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4 killed in Osprey crash in Afghanistan

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posted on Apr, 13 2010 @ 01:58 PM
A USAF CV-22 crashed on 8 April in the Zabul Province of Afghanistan. Three crewmembers and one civilian were killed in the crash, and "numerous" military personnel were injured. The cause of the crash is under investigation, and is currently unknown. It was the first crash of an operational version of the V-22 Osprey.

posted on Apr, 14 2010 @ 02:39 PM
reply to post by Zaphod58

Holycow. Seriuosly?

Do you have a source link? Was the crash during combat? Or routine flight? (Like the military would tell us what really happened.)

posted on Apr, 15 2010 @ 12:19 AM
Ya it was too bad, I knew someone on that flight...

posted on Apr, 15 2010 @ 11:24 AM
Here is what I posted in another thread, not knowing that there was already one.

That didn't make the news (no news = good news), but an Osprey V-22 went down in Afghanistan (killing 4).

Exact cause of the crash is unknown (as of now), but as Richard Whittle mentioned:

Richard Whittle, author of the newly published The Dream Machine: The Untold History of the Notorious V-22 Osprey, told Danger Room, “No one’s ever claimed the Osprey was invulnerable, and since the war in Afghanistan began in 2001, the U.S. has lost more than 300 rotorcraft there and in Iraq from various causes in crashes that killed nearly 500 people.” But, Whittle added: “If the cause was aerodynamic — if this Osprey lost its engines for some reason and was trying to autorotate to a landing, meaning float down on the cushion of lift even unpowered rotors can provide — then the critics who warned that this was a fatal weakness in the Osprey are going to be able to say ‘I told you so.”

I'm looking forward in reading that book (should be available late this month).

Exact title: The Dream Machine: The Untold History of the Notorious V-22 Osprey by Richard Whittle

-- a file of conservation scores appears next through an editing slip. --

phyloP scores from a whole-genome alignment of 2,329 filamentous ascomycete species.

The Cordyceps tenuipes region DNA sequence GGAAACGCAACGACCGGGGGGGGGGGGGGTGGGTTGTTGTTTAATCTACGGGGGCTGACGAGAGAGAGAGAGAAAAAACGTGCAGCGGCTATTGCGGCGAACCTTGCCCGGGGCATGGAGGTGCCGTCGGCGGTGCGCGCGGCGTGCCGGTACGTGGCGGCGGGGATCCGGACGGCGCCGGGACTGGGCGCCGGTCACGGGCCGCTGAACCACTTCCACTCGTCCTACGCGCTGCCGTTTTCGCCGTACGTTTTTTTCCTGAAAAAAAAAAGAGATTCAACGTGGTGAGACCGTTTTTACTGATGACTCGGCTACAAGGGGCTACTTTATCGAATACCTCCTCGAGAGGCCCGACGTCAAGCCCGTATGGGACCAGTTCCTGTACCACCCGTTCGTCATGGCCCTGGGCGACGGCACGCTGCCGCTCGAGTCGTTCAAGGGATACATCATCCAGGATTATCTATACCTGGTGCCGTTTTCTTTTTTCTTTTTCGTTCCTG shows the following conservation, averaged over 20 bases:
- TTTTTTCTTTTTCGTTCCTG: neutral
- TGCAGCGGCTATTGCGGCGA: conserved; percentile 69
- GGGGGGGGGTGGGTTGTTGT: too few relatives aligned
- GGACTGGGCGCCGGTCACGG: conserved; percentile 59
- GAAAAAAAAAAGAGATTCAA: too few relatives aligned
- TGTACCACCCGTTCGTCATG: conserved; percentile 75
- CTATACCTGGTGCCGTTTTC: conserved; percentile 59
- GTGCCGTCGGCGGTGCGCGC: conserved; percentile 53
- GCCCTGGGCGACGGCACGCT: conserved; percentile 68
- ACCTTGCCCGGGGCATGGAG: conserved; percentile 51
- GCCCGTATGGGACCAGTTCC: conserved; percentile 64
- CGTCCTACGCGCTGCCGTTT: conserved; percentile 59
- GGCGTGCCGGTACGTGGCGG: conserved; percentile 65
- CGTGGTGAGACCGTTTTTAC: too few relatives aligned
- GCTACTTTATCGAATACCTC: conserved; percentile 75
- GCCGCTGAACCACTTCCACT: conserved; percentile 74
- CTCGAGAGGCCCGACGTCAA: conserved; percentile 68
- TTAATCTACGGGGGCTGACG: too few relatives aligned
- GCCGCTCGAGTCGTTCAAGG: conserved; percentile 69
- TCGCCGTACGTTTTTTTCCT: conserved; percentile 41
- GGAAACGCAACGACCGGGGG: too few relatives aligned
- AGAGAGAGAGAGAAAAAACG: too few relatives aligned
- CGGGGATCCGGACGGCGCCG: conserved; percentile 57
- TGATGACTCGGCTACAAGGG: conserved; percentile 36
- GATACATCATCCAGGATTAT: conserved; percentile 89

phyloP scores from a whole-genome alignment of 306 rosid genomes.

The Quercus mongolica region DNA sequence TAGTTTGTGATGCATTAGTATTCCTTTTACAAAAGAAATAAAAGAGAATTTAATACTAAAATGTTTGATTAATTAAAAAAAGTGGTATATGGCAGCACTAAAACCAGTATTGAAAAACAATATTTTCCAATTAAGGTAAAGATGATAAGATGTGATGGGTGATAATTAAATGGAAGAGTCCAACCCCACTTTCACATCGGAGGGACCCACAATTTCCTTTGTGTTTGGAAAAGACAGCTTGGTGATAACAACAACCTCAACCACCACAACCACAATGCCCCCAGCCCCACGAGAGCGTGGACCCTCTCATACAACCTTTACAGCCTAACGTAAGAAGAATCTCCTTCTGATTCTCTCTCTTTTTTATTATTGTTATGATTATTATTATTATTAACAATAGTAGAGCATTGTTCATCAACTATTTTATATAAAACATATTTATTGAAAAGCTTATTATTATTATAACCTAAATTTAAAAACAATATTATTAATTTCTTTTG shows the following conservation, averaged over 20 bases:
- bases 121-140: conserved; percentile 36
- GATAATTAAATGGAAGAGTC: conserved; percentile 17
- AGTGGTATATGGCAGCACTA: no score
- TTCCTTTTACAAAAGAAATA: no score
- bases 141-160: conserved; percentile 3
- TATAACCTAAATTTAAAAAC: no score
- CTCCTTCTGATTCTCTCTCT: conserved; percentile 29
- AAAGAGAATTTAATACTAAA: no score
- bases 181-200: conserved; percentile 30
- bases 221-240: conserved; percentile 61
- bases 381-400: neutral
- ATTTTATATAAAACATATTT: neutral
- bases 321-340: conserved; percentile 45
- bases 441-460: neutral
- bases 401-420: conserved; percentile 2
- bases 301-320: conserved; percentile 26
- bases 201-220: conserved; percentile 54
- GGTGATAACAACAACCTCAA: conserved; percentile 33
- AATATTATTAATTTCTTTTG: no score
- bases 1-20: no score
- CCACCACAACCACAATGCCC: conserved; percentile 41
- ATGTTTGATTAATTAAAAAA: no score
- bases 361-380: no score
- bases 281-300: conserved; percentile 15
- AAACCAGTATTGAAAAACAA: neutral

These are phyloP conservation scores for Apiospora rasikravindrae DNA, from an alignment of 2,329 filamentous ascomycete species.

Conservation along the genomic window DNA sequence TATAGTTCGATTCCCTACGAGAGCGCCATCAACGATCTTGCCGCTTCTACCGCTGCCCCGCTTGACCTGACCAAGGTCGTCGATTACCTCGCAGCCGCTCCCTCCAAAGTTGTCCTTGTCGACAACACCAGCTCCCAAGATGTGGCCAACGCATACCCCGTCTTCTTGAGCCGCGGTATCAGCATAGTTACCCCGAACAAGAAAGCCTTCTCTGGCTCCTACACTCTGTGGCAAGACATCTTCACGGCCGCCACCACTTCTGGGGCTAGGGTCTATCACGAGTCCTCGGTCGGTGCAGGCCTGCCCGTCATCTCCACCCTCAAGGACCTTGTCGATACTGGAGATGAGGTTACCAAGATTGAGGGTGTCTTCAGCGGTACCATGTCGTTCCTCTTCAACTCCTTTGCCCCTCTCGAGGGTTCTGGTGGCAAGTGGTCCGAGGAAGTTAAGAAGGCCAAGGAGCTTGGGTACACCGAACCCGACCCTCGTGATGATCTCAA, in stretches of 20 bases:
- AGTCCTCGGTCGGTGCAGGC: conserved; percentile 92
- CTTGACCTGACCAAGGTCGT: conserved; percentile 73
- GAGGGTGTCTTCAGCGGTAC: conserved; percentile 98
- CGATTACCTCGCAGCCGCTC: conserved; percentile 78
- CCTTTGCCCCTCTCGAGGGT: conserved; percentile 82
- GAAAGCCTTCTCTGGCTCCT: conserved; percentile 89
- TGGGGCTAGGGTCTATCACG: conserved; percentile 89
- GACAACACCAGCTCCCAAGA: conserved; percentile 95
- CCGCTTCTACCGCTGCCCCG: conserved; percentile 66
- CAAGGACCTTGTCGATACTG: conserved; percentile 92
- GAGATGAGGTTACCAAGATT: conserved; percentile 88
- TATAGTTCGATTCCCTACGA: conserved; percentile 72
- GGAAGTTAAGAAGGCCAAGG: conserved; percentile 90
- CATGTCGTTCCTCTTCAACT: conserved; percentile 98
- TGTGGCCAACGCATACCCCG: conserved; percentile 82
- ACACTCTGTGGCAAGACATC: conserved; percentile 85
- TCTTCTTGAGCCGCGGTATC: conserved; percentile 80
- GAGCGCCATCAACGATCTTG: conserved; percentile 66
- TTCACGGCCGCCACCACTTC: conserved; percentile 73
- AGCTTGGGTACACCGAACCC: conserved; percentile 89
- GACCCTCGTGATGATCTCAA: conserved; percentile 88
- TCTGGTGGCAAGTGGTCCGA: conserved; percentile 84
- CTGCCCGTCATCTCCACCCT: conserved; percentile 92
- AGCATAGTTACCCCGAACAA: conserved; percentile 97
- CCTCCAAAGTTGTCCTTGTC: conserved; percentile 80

From another source, I learn that several components don't last as planned, causing major problems.

His staff finally admitted that five fairly new MV-22s had been scrapped, even though no mishap reports were ever filed. Others damaged by mishaps were parked and reclassified as "Ground Instruction Aircraft", like the two pictured. The "Block A" V-22s used by the pilot training squadron are less than 8 years old, yet they are in such bad shape that a program to rebuild them has begun. Current production is a year behind schedule, with the last of FY2008 funded aircraft now being delivered.

posted on Apr, 20 2010 @ 01:59 PM
The investigation is still ongoing, so there's not much information as to what happened yet. I'm keeping an eye out to try to find out, but it might be as much as three months before the AIB report is released.

posted on Apr, 20 2010 @ 02:18 PM
I just found a source that is saying that the pilots lost SA during a brownout on landing. Mechanical failure and ground fire have been ruled out. That's coming from military spokespeople, and is NOT the final ruling of the AIB. However, they also have estimated that 80% of ALL rotorwing craft accidents have occured during loss of SA during landing, due to a loss of visual cues.

posted on Apr, 25 2010 @ 09:43 PM
We might learn more on the in-and-out of the V-22, when the book by R. Whittle is out (mid, next week, April's end) but here is excerpt from Washington Post book review:

Since 1983, when the government handed Bell Helicopters its first contract for a transport that could take off and land like a helicopter but fly like an airplane, the Osprey has cost taxpayers $54 billion, killed 30 people, been grounded several times, endured horrible publicity and survived the wrath of Dick Cheney. Yet it's still around.

Whittle had covered the aircraft's development for 20 years. "Flying in the Osprey was like nothing else," he writes. "Its power and speed and novelty made the ride exhilarating." For $54 billion, I would hope so.

One of the lessons of Whittle's book is that no one misses a chance to swim in the giant pool of money and power that is the nation's capital, where the defense industry is the biggest fish of all.

As long as Marines in combat are happy with the Osprey, we might as well be happy too. Of course, even if the Marines weren't happy, something tells me the dream machine would still find a way to fly.

Full article could be found here:

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